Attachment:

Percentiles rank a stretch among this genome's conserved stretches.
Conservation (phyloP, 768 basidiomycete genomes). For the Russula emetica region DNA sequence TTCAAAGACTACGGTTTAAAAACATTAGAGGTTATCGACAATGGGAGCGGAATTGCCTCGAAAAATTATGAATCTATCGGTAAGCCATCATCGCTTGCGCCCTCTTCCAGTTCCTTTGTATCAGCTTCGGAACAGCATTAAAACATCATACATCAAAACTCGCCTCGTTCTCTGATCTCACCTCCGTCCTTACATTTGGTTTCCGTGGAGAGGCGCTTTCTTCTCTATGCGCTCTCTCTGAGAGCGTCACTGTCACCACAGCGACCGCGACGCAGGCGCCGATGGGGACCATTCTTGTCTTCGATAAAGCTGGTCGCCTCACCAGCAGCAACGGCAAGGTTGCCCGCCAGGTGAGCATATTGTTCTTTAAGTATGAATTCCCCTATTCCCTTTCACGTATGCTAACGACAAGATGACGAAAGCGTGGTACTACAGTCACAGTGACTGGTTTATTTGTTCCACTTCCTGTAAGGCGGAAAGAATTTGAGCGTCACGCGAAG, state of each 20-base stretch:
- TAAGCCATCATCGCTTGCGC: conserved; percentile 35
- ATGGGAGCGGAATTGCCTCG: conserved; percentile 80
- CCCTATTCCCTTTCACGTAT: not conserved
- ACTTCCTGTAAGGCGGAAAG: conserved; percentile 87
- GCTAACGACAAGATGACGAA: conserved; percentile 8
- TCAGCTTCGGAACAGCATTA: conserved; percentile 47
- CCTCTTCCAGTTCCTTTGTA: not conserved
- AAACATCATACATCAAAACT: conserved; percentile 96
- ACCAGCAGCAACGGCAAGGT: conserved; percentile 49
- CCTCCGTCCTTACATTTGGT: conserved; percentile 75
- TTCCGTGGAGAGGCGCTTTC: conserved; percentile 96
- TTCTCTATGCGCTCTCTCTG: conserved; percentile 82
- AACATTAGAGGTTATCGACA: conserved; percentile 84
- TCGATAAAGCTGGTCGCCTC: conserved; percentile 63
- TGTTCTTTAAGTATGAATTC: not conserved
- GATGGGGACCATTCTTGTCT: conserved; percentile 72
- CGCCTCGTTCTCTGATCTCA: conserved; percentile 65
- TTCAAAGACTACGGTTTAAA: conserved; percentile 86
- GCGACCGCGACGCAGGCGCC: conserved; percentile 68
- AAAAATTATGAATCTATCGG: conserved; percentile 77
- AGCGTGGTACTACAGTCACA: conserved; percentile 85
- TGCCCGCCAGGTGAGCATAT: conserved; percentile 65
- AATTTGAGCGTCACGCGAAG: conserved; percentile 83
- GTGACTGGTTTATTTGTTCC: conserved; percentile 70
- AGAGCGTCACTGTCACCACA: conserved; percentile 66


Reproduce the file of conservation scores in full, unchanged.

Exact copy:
Percentiles rank a stretch among this genome's conserved stretches.
Conservation (phyloP, 768 basidiomycete genomes). For the Russula emetica region DNA sequence TTCAAAGACTACGGTTTAAAAACATTAGAGGTTATCGACAATGGGAGCGGAATTGCCTCGAAAAATTATGAATCTATCGGTAAGCCATCATCGCTTGCGCCCTCTTCCAGTTCCTTTGTATCAGCTTCGGAACAGCATTAAAACATCATACATCAAAACTCGCCTCGTTCTCTGATCTCACCTCCGTCCTTACATTTGGTTTCCGTGGAGAGGCGCTTTCTTCTCTATGCGCTCTCTCTGAGAGCGTCACTGTCACCACAGCGACCGCGACGCAGGCGCCGATGGGGACCATTCTTGTCTTCGATAAAGCTGGTCGCCTCACCAGCAGCAACGGCAAGGTTGCCCGCCAGGTGAGCATATTGTTCTTTAAGTATGAATTCCCCTATTCCCTTTCACGTATGCTAACGACAAGATGACGAAAGCGTGGTACTACAGTCACAGTGACTGGTTTATTTGTTCCACTTCCTGTAAGGCGGAAAGAATTTGAGCGTCACGCGAAG, state of each 20-base stretch:
- TAAGCCATCATCGCTTGCGC: conserved; percentile 35
- ATGGGAGCGGAATTGCCTCG: conserved; percentile 80
- CCCTATTCCCTTTCACGTAT: not conserved
- ACTTCCTGTAAGGCGGAAAG: conserved; percentile 87
- GCTAACGACAAGATGACGAA: conserved; percentile 8
- TCAGCTTCGGAACAGCATTA: conserved; percentile 47
- CCTCTTCCAGTTCCTTTGTA: not conserved
- AAACATCATACATCAAAACT: conserved; percentile 96
- ACCAGCAGCAACGGCAAGGT: conserved; percentile 49
- CCTCCGTCCTTACATTTGGT: conserved; percentile 75
- TTCCGTGGAGAGGCGCTTTC: conserved; percentile 96
- TTCTCTATGCGCTCTCTCTG: conserved; percentile 82
- AACATTAGAGGTTATCGACA: conserved; percentile 84
- TCGATAAAGCTGGTCGCCTC: conserved; percentile 63
- TGTTCTTTAAGTATGAATTC: not conserved
- GATGGGGACCATTCTTGTCT: conserved; percentile 72
- CGCCTCGTTCTCTGATCTCA: conserved; percentile 65
- TTCAAAGACTACGGTTTAAA: conserved; percentile 86
- GCGACCGCGACGCAGGCGCC: conserved; percentile 68
- AAAAATTATGAATCTATCGG: conserved; percentile 77
- AGCGTGGTACTACAGTCACA: conserved; percentile 85
- TGCCCGCCAGGTGAGCATAT: conserved; percentile 65
- AATTTGAGCGTCACGCGAAG: conserved; percentile 83
- GTGACTGGTTTATTTGTTCC: conserved; percentile 70
- AGAGCGTCACTGTCACCACA: conserved; percentile 66